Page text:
should, as respects the Dominion notes issued to the banks against such securities, be deemed to be the security required by the Dominion Notes Act—i.e., gold.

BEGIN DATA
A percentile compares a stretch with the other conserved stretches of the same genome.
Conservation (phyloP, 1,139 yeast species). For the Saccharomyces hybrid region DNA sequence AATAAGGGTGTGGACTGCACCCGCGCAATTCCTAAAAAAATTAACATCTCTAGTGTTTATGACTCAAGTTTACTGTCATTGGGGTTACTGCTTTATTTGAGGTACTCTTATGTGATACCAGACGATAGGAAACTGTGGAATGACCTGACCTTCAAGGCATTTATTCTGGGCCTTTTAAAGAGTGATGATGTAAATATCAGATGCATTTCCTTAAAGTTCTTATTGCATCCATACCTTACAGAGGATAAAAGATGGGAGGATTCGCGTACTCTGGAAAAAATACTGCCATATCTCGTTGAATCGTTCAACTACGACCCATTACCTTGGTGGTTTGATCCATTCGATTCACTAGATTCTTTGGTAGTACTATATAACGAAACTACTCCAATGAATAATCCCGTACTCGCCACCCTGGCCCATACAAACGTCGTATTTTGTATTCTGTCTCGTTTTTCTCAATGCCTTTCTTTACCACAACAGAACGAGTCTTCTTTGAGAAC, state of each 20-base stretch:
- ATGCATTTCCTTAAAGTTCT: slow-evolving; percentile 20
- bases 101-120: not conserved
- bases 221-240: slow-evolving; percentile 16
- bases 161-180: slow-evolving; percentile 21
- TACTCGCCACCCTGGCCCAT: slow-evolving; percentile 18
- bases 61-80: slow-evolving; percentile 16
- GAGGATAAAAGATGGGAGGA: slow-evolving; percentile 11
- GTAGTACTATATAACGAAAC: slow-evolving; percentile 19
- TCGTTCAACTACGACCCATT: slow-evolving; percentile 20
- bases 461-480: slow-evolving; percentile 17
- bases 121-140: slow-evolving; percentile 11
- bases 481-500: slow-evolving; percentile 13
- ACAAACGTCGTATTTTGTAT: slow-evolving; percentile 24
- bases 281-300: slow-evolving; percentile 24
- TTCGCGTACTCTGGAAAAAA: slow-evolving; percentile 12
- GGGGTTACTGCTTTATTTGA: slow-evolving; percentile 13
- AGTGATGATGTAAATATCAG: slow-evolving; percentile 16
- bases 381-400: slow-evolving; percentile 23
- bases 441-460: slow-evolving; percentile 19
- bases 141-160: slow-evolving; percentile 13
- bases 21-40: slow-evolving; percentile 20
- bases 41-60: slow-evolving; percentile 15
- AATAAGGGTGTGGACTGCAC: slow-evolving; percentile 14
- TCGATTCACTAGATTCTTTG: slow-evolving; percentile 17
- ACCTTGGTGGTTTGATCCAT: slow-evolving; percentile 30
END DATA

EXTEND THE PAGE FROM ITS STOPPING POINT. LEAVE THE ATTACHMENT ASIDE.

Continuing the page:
In its effect on the Treasury the new enactment had the result of increasing the amount of its outstanding note indebtedness without a corresponding increase in the amount of gold held for its redemption, and there was another problem which also required immediate action on the part of the Government. The war had not been in progress a week before it was found both by Great Britain and Canada that foreign debtors were refusing to make payment in gold, and that neutral countries, particularly the United States (which then owed immense sums to Great Britain in obligations continually falling due), were doing their utmost to keep all their gold within their own borders. Following Great Britain's example, the Minister of Finance on the 10th of August secured an Order-in-Council sus-pending the redemption in specie of Dominion notes. This Order-in-Council was also confirmed by the Finance Act of the 22nd of August, and the whole matter was dealt with in the Dominion Notes Act (5 George V, Chap. 4), passed on the same day as the Finance Act. The Dominion note circulation had always been kept within very conservative limits, and there was therefore plenty of room for concessions to the emergency of the times, without any serious risk of danger to the national credit. The law as it stood prior to the war required the Treasury to hold dollar for dollar in gold against all Dominion notes outstanding with the exception of the first $30,000,000, on which only twenty-five per cent. of cover was required. The amount of uncovered notes was therefore limited to $22,500,000—a very small sum considering the resources and credit of the Dominion and the wealth and currency-employing power of its population. By the new Dominion Notes Act the volume of notes issue upon which a twenty-five per